# Fatou's lemma. Case of convergence in measure

Fatou's lemma: Let $f_1, f_2, f_3, \cdots$ be a sequence of non-negative measurable functions on a measure space $(S,\Sigma,\mu)$. Define the function $f:S\to [0,\infty]$ a.e. pointwise limit by $$f(s)=\lim \inf\limits_{n\to \infty}f_n(s), \quad s\in S.$$ Then $f$ is measurable and $$\int \limits_{S}fd\mu \le \lim \inf\limits_{n\to \infty}\int \limits_{S}f_nd\mu. \qquad (1)$$

It's very famous and important claim.

Prove that if $\{f_n\}$ converges in measure to some function $g$ then LHS of $(1)$ can be changed to $\int gd\mu$.

• It is similar to this question math.stackexchange.com/questions/76478/…
– user42268
Commented Dec 5, 2015 at 14:21
• Do you know that a subsequence of a sequence converging in measure is a.e. convergent? Commented Dec 5, 2015 at 14:21
• @PhoemueX, Yes I know that! I prove my above problem. But why $\int gd\mu$ exists? Commented Dec 5, 2015 at 14:25
• @PhoemueX, if it's wrong then exists subsequence $\{n_k\}$ such that $\int f d\mu > \lim \int f_{n_k} d\mu$. Then from this subsequence we can extract subsequence which converges a.e. Applying Fatou's lemma we get contradiction. But why integral over $g$ exists? Commented Dec 5, 2015 at 14:29
• Why would it not exist? g is measurable and a.e. positive. if you meant why is the integral finite, it isn't in general.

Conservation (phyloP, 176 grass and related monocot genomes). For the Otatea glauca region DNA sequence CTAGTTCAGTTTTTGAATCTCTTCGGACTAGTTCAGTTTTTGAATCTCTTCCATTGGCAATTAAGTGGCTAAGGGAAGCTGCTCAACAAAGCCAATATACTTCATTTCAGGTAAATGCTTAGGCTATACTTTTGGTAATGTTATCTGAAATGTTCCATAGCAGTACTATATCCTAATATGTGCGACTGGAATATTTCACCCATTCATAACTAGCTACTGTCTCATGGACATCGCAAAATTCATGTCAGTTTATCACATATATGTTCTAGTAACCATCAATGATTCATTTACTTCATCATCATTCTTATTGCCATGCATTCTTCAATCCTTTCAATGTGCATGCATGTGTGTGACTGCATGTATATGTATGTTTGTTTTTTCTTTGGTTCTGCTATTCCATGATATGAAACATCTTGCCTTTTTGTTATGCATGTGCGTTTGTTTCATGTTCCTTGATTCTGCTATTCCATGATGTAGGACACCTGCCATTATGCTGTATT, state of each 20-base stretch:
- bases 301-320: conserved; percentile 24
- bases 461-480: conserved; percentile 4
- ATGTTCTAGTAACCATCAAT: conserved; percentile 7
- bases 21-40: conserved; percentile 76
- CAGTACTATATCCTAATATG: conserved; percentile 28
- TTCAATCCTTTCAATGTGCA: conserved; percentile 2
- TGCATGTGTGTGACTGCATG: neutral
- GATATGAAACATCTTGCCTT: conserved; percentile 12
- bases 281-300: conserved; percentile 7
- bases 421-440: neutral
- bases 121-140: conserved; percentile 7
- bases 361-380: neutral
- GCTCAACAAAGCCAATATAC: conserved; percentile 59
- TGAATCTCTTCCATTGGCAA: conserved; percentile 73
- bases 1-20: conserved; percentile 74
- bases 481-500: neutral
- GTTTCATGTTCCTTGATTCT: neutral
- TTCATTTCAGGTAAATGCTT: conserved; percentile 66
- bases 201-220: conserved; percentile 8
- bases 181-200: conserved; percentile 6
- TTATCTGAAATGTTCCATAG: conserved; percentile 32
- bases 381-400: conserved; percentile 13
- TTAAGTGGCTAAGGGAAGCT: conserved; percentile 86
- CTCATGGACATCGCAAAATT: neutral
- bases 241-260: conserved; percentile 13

– user42268
Commented Dec 5, 2015 at 14:51

The following is a standard result:

Lemma 1: If $$g_n\xrightarrow[]{\mathcal{M}} g$$ there is a subsequence that converges pointwise to $$g$$ almost everywhere.

We will also use the following result from analysis which was proven for $$\limsup$$ in a previous MSE post, but shouldn't be hard to adapt for $$\liminf$$:

Lemma 2: If $$x_n$$ is a sequence of real numbers there is a subsequence such that $$x_{n_k}\rightarrow \liminf x_n$$.

With these two facts we are almost done.

There is a subsequence $$\int f_{n_k}d\mu \rightarrow \liminf \int f_n d\mu$$ because of Lemma 2.

It also holds that if $$f_n\xrightarrow[]{\mathcal{M}} g$$, any subsequence, in particular $$f_{n_k}$$, satisfies $$f_{n_k} \xrightarrow[]{\mathcal{M}} g$$.

By our first lemma, there is a subsequence of this subsequence such that $$f_{n_{k_j}}\rightarrow g$$ pointwise almost everywhere. Because of our usual Fatou:

$$\int g d\mu =\int \liminf f_{n_{k_j}}d\mu\leq \liminf \int f_{n_{k_j}}=\lim \int f_{n_{k_j}}=\lim \int f_{n_{k}}=\liminf \int f_n d\mu$$